Kill Windows Phone or risk dying, analyst tells Microsoft


Both Thompson and Evans pointed out that with Microsoft's acquisition of Nokia -- the Finnish handset maker responsible for 84% of all Windows Phone sales -- other OEMs, lukewarm to Windows Phone at best, will simply drop the OS to focus fully on Android.

"Ownership by Microsoft will not of itself change the sales of Windows Phones. If anything, it will decrease them, since it prompts other OEMs to give up on it entirely," wrote Evans in a post to his personal blog last week. "It will not make more developers make Windows Phone apps or more consumers buy the devices. And it does little or nothing for Windows on tablets."

Absent a truly radical solution, Microsoft's hand was likely forced by Nokia's weak financial status, analysts have said. Microsoft was afraid that Nokia would fail, and take Windows Phone down with it. That theory got a big credibility boost on Friday when Nokia immediately drew on $2 billion in convertible bonds that Microsoft offered to buy as part of the agreement.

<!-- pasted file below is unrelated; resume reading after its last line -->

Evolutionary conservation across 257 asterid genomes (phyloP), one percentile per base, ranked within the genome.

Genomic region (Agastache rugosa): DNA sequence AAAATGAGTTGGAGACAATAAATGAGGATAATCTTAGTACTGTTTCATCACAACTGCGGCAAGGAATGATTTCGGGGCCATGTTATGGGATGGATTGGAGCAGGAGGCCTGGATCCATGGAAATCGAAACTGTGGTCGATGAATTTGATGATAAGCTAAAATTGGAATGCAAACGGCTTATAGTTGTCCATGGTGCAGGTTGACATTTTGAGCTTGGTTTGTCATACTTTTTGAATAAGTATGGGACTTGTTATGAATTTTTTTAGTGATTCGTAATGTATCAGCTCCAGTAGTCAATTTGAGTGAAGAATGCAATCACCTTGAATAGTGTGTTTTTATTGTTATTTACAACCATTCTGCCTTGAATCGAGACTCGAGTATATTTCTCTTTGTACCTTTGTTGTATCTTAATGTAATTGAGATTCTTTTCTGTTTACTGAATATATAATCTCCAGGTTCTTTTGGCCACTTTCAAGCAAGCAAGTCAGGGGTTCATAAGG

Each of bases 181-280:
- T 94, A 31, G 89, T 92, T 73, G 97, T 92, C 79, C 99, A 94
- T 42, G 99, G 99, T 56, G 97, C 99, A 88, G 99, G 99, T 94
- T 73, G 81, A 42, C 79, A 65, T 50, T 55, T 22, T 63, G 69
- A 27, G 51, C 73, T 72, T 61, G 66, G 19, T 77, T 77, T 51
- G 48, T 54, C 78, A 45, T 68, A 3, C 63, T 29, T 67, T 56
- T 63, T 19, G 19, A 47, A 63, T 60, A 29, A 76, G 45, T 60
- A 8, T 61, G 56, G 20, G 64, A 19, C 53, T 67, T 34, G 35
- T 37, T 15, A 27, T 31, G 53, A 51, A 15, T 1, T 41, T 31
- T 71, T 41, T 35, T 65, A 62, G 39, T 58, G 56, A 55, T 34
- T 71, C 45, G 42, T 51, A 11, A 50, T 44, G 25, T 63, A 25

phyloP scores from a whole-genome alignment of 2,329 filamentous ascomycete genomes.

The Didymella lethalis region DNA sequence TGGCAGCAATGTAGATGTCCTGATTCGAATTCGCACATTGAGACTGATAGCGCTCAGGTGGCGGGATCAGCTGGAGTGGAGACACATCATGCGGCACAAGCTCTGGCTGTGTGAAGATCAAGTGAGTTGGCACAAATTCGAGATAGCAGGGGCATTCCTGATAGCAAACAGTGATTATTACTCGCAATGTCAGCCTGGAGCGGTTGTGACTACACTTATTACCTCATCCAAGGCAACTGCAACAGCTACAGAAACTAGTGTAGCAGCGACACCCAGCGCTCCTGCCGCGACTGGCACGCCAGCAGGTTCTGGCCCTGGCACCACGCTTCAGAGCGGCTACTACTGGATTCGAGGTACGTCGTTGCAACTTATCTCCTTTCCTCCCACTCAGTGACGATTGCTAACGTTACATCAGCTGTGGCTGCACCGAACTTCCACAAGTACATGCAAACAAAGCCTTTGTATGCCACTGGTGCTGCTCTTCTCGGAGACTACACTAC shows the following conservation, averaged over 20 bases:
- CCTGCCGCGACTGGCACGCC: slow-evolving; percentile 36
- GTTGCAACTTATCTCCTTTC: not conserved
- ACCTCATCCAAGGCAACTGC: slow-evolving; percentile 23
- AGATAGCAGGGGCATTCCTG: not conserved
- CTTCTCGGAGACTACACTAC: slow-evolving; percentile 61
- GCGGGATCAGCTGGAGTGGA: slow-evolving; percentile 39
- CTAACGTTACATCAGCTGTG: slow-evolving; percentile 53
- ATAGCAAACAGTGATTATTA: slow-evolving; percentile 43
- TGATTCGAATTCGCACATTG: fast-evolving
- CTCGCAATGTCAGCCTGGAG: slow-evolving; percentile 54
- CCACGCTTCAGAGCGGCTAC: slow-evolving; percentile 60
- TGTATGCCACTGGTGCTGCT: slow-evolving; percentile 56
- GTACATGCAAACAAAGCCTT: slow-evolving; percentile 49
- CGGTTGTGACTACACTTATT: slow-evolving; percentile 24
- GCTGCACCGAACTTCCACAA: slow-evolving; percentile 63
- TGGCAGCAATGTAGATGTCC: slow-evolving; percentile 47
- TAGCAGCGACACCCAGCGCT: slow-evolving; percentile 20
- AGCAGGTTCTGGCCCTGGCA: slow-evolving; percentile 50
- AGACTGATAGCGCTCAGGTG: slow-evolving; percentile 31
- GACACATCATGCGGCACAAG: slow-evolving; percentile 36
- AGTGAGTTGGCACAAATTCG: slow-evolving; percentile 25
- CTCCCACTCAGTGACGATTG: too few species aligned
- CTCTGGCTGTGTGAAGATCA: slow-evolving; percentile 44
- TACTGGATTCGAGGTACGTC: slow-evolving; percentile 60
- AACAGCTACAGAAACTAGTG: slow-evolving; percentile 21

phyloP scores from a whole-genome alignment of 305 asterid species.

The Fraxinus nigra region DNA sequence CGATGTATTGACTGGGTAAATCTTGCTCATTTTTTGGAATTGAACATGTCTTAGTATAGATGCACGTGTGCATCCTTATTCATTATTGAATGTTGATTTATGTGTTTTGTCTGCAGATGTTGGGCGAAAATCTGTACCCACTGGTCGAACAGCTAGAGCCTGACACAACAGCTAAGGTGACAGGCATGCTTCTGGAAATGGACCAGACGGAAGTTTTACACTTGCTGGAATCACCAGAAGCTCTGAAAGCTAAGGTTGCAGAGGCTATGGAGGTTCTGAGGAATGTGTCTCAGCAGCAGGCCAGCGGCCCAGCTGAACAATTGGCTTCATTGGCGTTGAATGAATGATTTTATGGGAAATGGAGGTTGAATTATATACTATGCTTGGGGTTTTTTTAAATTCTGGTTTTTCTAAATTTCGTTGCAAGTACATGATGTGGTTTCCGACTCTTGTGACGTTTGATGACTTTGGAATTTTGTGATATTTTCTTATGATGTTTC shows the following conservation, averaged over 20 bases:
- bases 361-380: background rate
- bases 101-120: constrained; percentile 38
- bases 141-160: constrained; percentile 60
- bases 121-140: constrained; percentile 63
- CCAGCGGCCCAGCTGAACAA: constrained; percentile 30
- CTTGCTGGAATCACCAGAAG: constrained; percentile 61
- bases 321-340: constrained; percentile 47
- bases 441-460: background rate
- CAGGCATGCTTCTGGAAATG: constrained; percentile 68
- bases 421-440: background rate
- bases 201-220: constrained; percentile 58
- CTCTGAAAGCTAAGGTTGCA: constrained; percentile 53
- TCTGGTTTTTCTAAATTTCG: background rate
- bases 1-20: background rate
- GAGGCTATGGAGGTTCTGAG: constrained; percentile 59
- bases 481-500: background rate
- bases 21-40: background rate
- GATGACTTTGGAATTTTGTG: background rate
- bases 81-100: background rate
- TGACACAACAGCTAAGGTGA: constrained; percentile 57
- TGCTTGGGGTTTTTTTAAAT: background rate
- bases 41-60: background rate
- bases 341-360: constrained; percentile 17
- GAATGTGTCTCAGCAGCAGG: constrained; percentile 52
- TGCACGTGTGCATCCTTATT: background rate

CEO Steve Ballmer, who last month announced he would step aside in the next 12 months, had the support of the Microsoft board of directors and its chairman, company co-founder Bill Gates, in the Nokia deal. Alternative strategies were either dismissed -- after all, Ballmer has been the driving force behind the pivot to a new "devices-and-services" strategy, again with the board's support -- or simply quashed. Doing anything else would have been unthinkable to the board, and if he had pressed it, it's likely Ballmer would have been immediately fired.

That didn't stop Thompson from advocating for Windows Phone's demise, positing that as a more viable long-term strategy than what Microsoft is now pursuing.

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